TNBC metastasis occurs early in patients and is associated with high mortality . There is a lack of effective therapies targeting TNBC metastasis in clinic. In our studies, we show FABP5 in the TNBC tumor cell as well as the host is important for metastasis of TNBC. We show FABP5 promotes motility and invasion of TNBC cells. FABP5 was first identified in psoriatic lesions, was linked to metastasis in 2000 where FABP5 mRNA was expressed in metastatic breast and prostate cancer cell lines compared to non-metastatic cell lines . We showed a role for FABP5 modulation of MMP9 secretion, and not MMP2, in TNBC cells, which plays an important role in degrading the extracellular matrix and the invasion of tumor cells. Similarly, FABP5 was shown to regulate MMP9 and have no effect on MMP2 in oral squamous cell carcinoma . FABP5 in the breast tumor environment is also important in breast cancer progression and metastasis. We showed FABP5 plays a role in both breast cancer growth and metastasis. This role of host FABP5 promoting breast cancer has been previously reported [10, 32].
FABP5 plays a dual role, in the tumor cell and the host, in breast cancer tumor growth and metastasis. We showed FABP5 in the tumor micronenvironment is important for tumor growth and metastasis. It has been previously shown in a Her2 overexpressing mouse model that loss of FABP5 decreases murine mammary tumor growth, in part due to loss of host FABP5 . In an inflammatory disease model, athersclerosis, mice deficient for macrophage FABP5 had smaller atherosclerotic legions compared to control and macrophages deficient in FABP5 expressed anti-inflammatory cytokines suggesting a possible role for macrophage FABP5 in inflammatory diseases such as breast cancer . Furthermore, macrophage FABP5 has also been shown to be important in metabolic disease where FABP5 in the macrophage and the adipocyte play an important role in inflammatory signaling . Taken together, this suggests a role for FABP5 in the macrophage during breast cancer progression and metastasis.
It has been previously reported that EGFR overexpression in TNBC correlates with metastasis and worse prognosis for patients [15, 17-19]. FABP5 has been shown to play a role in breast cancer in an EGFR family member, HER2, however, not EGFR [10, 34]. Our study documents, for the first time, an association between high FABP5 expression and EGFR expression in human breast cancer samples and a novel mechanism by which FABP5 regulates EGFR expression by preventing EGFR proteasomal degradation where the loss of FABP5 targets EGFR for proteasomal degradation. Furthermore, EGF-induced phosphorylation of Pyk2 is dependent, in part, on presence of FABP5. Pyk2 has been previously shown to be phosphorylated by EGFR and Pyk2 has been described to decrease tumorigenesis and metastasis .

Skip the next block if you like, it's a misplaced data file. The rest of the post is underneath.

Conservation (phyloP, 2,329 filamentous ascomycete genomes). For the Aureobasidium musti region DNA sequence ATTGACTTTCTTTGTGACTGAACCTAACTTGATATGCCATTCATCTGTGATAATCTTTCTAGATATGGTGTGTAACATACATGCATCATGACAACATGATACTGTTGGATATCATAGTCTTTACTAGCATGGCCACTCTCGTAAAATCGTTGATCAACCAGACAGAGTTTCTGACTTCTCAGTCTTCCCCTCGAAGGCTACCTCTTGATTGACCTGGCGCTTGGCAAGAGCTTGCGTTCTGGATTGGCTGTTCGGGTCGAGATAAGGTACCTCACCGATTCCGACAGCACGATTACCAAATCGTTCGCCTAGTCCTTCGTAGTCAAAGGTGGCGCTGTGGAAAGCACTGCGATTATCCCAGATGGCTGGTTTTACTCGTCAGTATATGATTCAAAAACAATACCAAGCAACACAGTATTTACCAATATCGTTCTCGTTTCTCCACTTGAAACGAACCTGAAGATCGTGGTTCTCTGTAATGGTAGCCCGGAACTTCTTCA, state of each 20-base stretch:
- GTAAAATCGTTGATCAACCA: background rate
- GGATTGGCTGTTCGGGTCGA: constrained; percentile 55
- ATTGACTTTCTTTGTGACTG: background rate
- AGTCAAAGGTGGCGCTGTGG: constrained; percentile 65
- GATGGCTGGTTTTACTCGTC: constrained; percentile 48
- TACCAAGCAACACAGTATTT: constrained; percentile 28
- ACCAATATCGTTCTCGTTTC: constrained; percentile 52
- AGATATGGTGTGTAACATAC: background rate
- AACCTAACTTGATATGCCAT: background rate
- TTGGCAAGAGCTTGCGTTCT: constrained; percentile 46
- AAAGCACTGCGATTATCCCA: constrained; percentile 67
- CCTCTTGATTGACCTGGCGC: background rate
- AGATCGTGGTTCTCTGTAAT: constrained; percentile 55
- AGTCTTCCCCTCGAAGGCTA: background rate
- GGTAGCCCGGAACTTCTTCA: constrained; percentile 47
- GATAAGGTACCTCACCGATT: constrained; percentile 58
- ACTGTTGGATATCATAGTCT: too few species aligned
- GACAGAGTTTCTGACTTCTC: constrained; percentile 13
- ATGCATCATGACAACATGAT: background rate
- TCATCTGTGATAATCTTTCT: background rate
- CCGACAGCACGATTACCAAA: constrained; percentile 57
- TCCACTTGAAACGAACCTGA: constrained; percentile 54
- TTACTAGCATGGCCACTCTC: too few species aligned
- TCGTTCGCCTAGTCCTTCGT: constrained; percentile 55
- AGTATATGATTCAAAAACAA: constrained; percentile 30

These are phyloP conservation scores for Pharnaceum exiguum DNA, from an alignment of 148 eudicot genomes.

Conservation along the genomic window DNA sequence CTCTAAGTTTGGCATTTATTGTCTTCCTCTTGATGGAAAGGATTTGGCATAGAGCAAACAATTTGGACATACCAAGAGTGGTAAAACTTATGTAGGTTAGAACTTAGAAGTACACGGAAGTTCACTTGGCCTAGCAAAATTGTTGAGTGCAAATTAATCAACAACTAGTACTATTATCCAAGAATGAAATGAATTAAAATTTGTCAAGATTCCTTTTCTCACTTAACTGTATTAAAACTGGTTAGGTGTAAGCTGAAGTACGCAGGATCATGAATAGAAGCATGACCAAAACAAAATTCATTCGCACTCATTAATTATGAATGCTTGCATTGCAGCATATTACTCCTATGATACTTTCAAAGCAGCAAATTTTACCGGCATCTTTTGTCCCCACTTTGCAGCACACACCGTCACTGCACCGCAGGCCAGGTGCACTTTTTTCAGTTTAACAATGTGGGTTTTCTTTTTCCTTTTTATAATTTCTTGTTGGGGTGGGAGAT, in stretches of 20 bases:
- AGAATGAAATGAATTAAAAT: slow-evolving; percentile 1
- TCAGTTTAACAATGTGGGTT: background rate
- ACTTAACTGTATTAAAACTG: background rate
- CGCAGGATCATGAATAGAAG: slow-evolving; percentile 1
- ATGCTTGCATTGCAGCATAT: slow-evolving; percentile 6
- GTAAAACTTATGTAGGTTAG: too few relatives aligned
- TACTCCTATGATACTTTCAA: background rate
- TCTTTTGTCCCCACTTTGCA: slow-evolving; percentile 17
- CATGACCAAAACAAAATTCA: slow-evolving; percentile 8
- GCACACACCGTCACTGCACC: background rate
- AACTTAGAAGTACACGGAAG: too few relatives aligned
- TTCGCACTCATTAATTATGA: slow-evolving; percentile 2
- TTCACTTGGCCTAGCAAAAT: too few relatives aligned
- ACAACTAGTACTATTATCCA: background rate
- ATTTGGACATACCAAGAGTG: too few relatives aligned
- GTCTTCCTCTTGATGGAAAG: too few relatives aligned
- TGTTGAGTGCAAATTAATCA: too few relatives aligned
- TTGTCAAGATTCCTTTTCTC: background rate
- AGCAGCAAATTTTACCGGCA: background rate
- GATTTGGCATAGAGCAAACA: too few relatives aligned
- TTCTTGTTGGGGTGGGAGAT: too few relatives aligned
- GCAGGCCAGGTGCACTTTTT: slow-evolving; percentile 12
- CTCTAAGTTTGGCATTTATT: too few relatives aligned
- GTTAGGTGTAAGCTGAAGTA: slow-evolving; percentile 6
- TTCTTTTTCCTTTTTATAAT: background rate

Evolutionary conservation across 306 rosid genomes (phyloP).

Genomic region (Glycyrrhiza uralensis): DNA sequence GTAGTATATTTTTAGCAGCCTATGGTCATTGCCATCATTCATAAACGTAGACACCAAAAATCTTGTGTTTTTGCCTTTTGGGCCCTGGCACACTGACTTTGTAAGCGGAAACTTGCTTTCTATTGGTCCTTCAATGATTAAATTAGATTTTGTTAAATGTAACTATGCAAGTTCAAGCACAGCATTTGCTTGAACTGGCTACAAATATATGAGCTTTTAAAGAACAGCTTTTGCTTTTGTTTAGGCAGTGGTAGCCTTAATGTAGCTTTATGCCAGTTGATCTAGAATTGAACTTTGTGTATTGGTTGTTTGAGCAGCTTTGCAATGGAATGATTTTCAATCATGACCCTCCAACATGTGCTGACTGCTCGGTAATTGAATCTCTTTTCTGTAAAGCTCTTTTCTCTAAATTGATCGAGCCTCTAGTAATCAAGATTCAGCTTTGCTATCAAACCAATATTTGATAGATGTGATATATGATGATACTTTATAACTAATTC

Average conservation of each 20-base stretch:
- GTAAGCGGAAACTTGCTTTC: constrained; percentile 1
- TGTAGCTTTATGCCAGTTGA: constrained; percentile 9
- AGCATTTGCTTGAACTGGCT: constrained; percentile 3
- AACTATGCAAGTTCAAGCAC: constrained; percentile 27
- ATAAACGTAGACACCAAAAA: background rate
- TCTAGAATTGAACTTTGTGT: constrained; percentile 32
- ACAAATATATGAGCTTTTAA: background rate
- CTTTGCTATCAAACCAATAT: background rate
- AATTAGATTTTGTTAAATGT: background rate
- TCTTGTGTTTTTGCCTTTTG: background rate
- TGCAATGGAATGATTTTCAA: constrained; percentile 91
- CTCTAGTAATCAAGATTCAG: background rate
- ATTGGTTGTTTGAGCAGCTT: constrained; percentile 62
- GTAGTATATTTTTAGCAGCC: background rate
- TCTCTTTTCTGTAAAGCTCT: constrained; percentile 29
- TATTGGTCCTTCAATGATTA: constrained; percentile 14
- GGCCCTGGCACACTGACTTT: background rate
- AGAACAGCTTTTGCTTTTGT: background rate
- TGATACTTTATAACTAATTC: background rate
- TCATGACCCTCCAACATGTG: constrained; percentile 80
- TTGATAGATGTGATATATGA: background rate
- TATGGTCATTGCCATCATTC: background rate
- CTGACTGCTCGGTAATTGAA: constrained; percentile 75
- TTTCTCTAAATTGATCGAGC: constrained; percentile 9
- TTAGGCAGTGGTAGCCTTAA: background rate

Overall, we have shown that FABP5 protein expression through our TMA (423 patient samples) and mRNA expression by KM Plot (4,142 patient samples) significantly associates with high grade tumors, TNBC, and disease-free survival. Furthermore, we showed a direct correlation between high FABP5 expression and EGFR expression in breast cancer patients. Using a FABP5-/- mouse model, host FABP5 was found to be important for tumor progression and metastasis. We showed that FABP5 in TNBC tumor cells is important for motility and metastasis. We have also shown for the first time, that FABP5 knockdown leads to decreased EGFR expression, alterations in the EGFR signaling pathways and EGFR-mediated functional affects. In addition, FABP5 was shown to stabilize EGFR protein expression by preventing EGFR ubiquitination and degradation. These studies show that FABP5 could be used as a novel clinical marker for breast cancers, especially TNBC and high grade tumors. Furthermore, our studies indicate an important and novel role for FABP5 in the host and the tumor cell and that targeting FABP5 may prove a viable target to attack EGFR-enhanced TNBC metastasis.
Materials and Methods
Antibodies and reagents
FABP5 targeted shRNA (Origene) sequences were used as follows:
FABP5 cDNA plasmid (Origene) was used to clone FABP5 into pIRES2 vector. FABP5 antibody was purchased from R&D Systems. EGFR/pEGFR (Y1173), GAPDH, and Ubiquitin were purchased from Santa Cruz. pEGFR (Y992, Y1045, Y1068) and Pyk2/pPyk2 were purchased from Cell Signaling Technologies. Recombinant human EGF was purchased from Peprotech. Protein A/Protein G beads were purchased from Calbiochem. MG-132 was purchased from Cayman Chemical. Matrigle was purchased from BD Biosciences.